The multi-year process of rewriting the city’s development code caused a significant amount of sturm und drang, especially among the downtown folks, but...
Imagine opening an e-mail – from a Columbia school board member, no less – with that in the subject line.
I opened this doozy not long ago.
Responding to my critique of school superintendent Phyllis Chase, the board member told me I was “perpetuating the [Columbia Daily] Tribune’s bias against Dr. Chase.”
Racial implications continued in another e-mail, in which this individual noted that if “members of the Waters family were among the biggest beneficiaries of ‘urban renewal’ in the 1960’s” and if the “Tribune building was indeed built where Sharp End – a well-known African-American business district – was, it was all an “interesting coincidence.”
“How dare…!” my wife said. I agreed. Criticism is not racism just because its object is the district’s African-American leader. To suggest otherwise is to inject an element of ethnicity where it doesn’t belong.
It was just another instance of someone in a position of power applying an inappropriate label – “racist” – to shut down a critic or challenger.
Former Tribune columnist Tony Messenger wrote about this sort of name-calling in a July 20, 2005, column, “Opposition group fights those who too quickly label them.”
Messenger followed a group of citizens called TARRIF, who joined forces to fight tax increases they thought were unfair. “Traci Wilson-Kleekamp is a nut. A kook even,” he began the column. “Ditto Ben Londeree, Renee Richmond and DeAnna Walkenbach. And don’t forget Karl Skala. The whole bunch is nuttier than a fruitcake.”
Harsh words for citizens many would have just as eagerly labeled “caring and engaged.” But “that’s what you’ll hear from a few self-appointed city leaders in the next few months as Columbia debates an expected vote in November,” Messenger admitted. “For their efforts, they’ll be labeled loud-mouthed, anti-growth, not-in-my-backyard troublemakers.”
Why the labels? In TARRIF’s case, City Hall and other establishment players wanted “to do all the talking, and they want us to shut up,” Wilson-Kleekamp opined.
But the group pressed on, with Wilson-Kleekamp telling Messenger that she was fully aware “the more she spoke out, the more some folks would try to marginalize her views,” which included wanting “the city to develop a comprehensive growth plan before it decided to start seeking tax increases,” Messenger wrote.
Likewise, Skala wanted the Columbia “Planning and Zoning Commission – from which he was recently removed – to have more say in the development process,” while Richmond and Walkenbach wanted “developers to treat residents’ property rights as equal to their own.”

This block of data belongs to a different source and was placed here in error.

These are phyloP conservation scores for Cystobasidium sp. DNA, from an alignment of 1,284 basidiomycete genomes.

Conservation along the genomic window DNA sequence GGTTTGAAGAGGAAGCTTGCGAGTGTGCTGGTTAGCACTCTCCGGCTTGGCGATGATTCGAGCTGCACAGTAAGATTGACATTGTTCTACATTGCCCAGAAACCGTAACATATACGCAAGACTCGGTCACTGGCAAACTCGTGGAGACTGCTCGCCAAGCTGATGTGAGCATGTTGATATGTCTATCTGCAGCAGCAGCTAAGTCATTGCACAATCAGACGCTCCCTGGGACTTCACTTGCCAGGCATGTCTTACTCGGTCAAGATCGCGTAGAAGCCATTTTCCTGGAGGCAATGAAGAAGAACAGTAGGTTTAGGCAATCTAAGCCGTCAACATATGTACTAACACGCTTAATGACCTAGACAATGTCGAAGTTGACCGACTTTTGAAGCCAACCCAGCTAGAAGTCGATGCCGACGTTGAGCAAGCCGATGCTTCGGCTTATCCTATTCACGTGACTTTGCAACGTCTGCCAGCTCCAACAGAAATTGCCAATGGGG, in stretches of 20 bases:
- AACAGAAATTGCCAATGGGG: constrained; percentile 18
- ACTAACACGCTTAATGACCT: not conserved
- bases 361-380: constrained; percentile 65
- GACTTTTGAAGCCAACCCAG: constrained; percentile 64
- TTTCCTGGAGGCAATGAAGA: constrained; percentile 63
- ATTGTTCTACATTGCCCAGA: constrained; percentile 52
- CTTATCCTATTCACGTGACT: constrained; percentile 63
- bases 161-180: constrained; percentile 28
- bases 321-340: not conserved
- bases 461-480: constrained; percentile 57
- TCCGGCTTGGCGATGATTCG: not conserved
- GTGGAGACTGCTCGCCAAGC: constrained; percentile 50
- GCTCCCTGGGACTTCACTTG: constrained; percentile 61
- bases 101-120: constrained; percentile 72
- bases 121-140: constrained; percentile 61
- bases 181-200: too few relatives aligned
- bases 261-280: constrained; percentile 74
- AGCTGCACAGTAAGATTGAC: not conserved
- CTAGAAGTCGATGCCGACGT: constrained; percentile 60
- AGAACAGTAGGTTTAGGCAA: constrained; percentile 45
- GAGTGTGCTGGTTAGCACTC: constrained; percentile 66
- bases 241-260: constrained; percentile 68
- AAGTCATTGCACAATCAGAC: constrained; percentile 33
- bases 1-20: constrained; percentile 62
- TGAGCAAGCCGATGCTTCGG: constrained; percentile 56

In defeating two of six proposed taxes, the group created a watershed moment in our little burg’s political history. Gone were the days of dismissing establishment critics as crackpots.
Columbia would never be the same.
The Scarlet Label
Despite a grassroots revolution that, three years later, has seen once marginalized players, such as Skala, ascend to the city council and several stern status-quo rebukes at the ballot box, establishment players – and former players – still play the labeling game.
Public hearings “bring out the cranks, the professional complainers and those with an ideological ax to grind,” former Columbia school board member Kerry Crist commented in the Tribune last week, while noting that not enough people attend public meetings.
Largely considered an “august body” of educated and successful elites, the school board has sported many of the labeling game’s most practiced players. At a recent meeting, members slapped several labels – from “alarmist” to “micromanager” – on Inez Segert, a colleague who challenged proposed budget cuts.
Those labels didn’t make sense, and they rarely do.
Tribune publisher Hank Waters did not “kill” the district’s tax levy, as several levy supporters suggested at Flat Branch Restaurant last election eve. Voters killed it, and by a large margin.
When at the district’s first “listening forum,” amidst groping for the message voters intended with that defeat, I suggested they might have fired the superintendent, board member Steve Calloway scolded me for “getting personal.” But the superintendent is a high-ranking public official, and the discussion had nothing to do with her personal life.
Speak no evil
I often ask myself why the things my mother taught me – and insisted I teach my own children – are so often junked in adult life.
Johnny, think for yourself. Johnny, stand up for what you believe in. Johnny, get involved. Vote. Run for public office.
But name-calling – especially in a smallish town – can make getting involved intimidating enough to shut down debate, which often appears to be the establishment’s end game. Will they think I’m a crank if I criticize the tax levy, or a professional complainer if I report the mold problem at Benton Elementary? Will they think I have an ideological ax to grind if I advocate for a different math curriculum?
See no evil; hear no evil; speak no evil. Is that why violent crime is pounding our town?
See no gangs; hear no gangs. Everything, dear citizen, is absolutely fine.